“Match the hatch” is a term that you’ll see thrown around a lot when it comes to bass fishing. What it means is that you should choose a lure or pattern that closely resembles what the bass are naturally feeding on.
In order to effectively do that, you need to have a reasonable understanding of what that is, and because there are so many diverse fisheries in this country, “matching the hatch” can be very seasonally and locational dependent.
To help, we’ve put together a list of the 7 most common bass forage species across the country, where they’re found, how to best imitate them, and what time of the year the bass key on them.
Where: Crayfish are little lobster-like freshwater crustaceans found in pretty much every waterbody across the country. There are over 330 species found in the United States alone – they are especially common in rocky areas and in aquatic vegetation.
When: Crayfish imitators work extremely well in all seasons but are especially deadly during the prespawn period (March – May), when big female bass gorge on them for the minerals their hard shells provide.
Match the hatch: The two best crayfish imitators are crankbaits in reds, browns, and greens, and skirted jigs. Depending on the season and region, crayfish come in various shades of brown, green, red, and even blue. To get a good idea what the crayfish in your area look like, flip over some rocks or take a net full of weeds before you start fishing and choose your color patterns based on what you see.
Where: Bluegills are just one of a host of sunfish species native to almost every waterbody in the country. They are generally deep-bodied, average 5-8 inches in length, and inhabit pretty much any shoreline cover.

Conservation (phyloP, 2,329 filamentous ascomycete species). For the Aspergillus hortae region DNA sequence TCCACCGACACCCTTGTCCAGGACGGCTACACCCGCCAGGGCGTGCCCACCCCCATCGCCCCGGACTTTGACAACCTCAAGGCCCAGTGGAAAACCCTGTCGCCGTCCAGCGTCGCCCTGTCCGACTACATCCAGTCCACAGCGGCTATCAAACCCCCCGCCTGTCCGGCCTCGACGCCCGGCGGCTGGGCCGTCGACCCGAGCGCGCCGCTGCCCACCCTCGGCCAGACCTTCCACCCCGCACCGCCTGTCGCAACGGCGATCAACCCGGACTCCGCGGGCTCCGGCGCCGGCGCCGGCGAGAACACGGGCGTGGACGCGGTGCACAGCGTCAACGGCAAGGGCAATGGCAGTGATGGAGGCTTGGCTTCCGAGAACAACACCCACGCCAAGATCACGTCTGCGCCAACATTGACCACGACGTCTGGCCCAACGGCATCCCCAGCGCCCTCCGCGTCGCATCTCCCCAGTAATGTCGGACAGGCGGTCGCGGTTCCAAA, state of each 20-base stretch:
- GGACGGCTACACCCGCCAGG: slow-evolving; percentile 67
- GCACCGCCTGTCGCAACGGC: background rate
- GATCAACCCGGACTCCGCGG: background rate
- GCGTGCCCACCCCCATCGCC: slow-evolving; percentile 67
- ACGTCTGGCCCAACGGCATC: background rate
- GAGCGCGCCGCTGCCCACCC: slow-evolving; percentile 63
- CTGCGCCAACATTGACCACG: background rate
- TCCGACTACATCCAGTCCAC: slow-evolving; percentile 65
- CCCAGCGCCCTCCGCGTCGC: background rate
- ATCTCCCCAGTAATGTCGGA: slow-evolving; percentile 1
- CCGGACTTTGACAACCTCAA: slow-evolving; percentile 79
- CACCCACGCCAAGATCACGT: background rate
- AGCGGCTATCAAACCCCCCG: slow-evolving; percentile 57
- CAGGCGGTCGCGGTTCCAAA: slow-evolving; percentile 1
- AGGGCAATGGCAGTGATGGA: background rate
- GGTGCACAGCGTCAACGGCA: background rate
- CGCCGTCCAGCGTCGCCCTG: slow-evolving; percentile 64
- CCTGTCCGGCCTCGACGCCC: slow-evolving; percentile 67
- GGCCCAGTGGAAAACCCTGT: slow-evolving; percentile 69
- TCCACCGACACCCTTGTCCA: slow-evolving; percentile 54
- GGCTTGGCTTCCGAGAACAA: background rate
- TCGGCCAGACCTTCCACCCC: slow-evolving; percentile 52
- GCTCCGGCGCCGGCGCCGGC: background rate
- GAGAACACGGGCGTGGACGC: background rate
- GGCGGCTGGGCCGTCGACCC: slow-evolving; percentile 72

When: Like crayfish, there really isn’t a bad time to be fishing a bluegill imitator – as long as you’re doing it in areas the bluegills inhabit. Bass are especially fond of bluegills while they are spawning, which occurs in the month after the bass spawn.
Match the hatch: Look for the telltale “dimples on a golf ball” on the lake bottom to indicate a mass of bluegill beds. Bluegill pattern square bills, green pumpkin vibrating jigs or swim-jigs, and even swimbaits do an excellent job of fooling bluegill-crazy bass.
Where: Shad are silvery, 2 to 12 inches in length, and travel in large schools predominantly in the pelagic areas of most river systems and reservoirs. They are seldom found in natural lakes, and are less common in the north.
When: Again, shad are a predominant food source for bass in many reservoirs and rivers. Peak times that bass feed on shad are the shad spawn (April – May) and in the winter, when they periodically die off en-masse due to plummeting water temperatures.
Match the hatch: Shad pattern minnow baits and crankbaits, white bucktail jigs, soft plastic jerkbaits, and walking topwaters like the Heddon Zara Spook and Yamamoto Tate do an excellent job of drawing strikes from shad chasers. Shad vary tremendously in size, so if you see some flicking around, try to choose baits that are similar sized to maximize your success.
Where: Yellow Perch are the “shad of the north” – in that they are the predominant baitfish in most northern natural lakes. They are typically 3 – 8 inches long, have a cigar shape, and feature a classic green/yellow/orange color pattern.